Sanja   Saturday, December 04, 2004, 18:50 GMT
Boy, the problem is that we always had to write in English when I was at school, but we didn't have a chance to speak much. It was all about: read the text, then translate it, answer some questions about it and that was all. Most exercises were about written English much more than spoken English. I could learn what I needed to get a good grade, but having an actual conversation in English always resulted in a lot of mistakes. That's why talking with the native speakers helped me improve.

By the way, it's hard for me to imagine than native English speaking children say things like "maked", "goed" etc., because they are exposed to the language and listen to it every day, even if they were not taught any grammar yet.
Sanja   Saturday, December 04, 2004, 18:55 GMT
Sorry, I meant to type "that", not "than".
Tiffany   Sunday, December 05, 2004, 01:23 GMT
Sanje, believe it, we make mistakes when we are young too. I can't remember myself as a young person of course, but my brother must have made all the mistakes you can think of. After he stopped saying "-ed" on everything to make it past, he learned the word "naked" and suddenly words like "baked" had two syllables. There are others too I just can't think of right now (it was so long ago!)
Sanja   Wednesday, December 08, 2004, 18:30 GMT
The biggest problem in our education system, when it comes to learning English (or foreign languages in general), was that we never concentrated on spoken, conversational English that much. We did have all kinds of exercises and tests, but they were more about spelling and grammar than about communication. I don't know if that has changed, but when I was in school it was that way.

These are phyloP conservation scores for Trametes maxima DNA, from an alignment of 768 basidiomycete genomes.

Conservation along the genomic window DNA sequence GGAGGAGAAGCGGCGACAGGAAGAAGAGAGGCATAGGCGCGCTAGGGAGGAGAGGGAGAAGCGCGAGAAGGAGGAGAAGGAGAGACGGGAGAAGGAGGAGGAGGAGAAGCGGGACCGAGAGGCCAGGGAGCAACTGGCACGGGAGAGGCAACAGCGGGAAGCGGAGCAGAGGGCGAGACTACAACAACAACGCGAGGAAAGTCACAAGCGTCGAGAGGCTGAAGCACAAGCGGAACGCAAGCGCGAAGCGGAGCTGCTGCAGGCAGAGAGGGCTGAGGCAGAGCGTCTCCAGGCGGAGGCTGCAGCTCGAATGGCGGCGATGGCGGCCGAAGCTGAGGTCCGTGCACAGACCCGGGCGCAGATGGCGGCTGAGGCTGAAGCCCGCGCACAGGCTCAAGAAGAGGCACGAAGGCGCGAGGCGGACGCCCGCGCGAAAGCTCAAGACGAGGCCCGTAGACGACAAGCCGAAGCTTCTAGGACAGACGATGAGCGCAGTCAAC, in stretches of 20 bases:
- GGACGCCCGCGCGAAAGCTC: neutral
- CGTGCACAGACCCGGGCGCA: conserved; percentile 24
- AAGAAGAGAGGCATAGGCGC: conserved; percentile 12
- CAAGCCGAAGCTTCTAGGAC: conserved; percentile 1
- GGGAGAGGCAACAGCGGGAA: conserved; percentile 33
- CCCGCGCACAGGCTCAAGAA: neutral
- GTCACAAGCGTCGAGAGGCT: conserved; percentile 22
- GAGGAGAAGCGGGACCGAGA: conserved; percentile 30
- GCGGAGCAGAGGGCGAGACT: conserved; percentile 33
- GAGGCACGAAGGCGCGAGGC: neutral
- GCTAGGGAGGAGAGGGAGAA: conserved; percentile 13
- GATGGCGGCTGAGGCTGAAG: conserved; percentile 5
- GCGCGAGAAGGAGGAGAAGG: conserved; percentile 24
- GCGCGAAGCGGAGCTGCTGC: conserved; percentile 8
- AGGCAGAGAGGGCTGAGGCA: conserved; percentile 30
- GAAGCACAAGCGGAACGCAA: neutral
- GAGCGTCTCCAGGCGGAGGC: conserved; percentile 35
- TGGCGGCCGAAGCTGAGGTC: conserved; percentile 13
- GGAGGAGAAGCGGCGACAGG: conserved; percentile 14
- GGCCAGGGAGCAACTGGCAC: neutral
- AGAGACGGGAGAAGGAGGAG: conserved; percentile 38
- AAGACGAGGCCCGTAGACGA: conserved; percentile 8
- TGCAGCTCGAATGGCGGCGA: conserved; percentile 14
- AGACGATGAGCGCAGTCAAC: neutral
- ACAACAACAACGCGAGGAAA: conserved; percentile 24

Boy   Wednesday, December 08, 2004, 23:46 GMT
Sanja, Same problems here as well in my country because most teachers can't speak English very well. As a result, they don't focus on spoken English as you said above. Trust me, they have to be blamed for our suffering. "That movie/flick sucks big time." Sanja, you had never read or heard this sentence in your class during those years. I can bet my bottom color on this. What Internet really helps me to comprehend is how native speakers speak and write their language on forums which I can never comprehend by doing those text excercises. There is still some gas left in my tank to keep going and not to give up on the way of mastering the language. I know I can't write as articulate as a native speaker but I'm just trying my best..
Sanja   Thursday, December 09, 2004, 17:26 GMT
You're right, Boy. Well, my English teachers were actually good at English, they knew all the rules and made us learn them too, but we just never had an opportunity to practise the real conversation in English. Basically, it was all about reading and writing, repeating things that someone has already written before, but we never had a chance to develop our speaking skills and actually communicate in English. Internet helped me to realise how native speakers make their sentences and how to really express myself in English.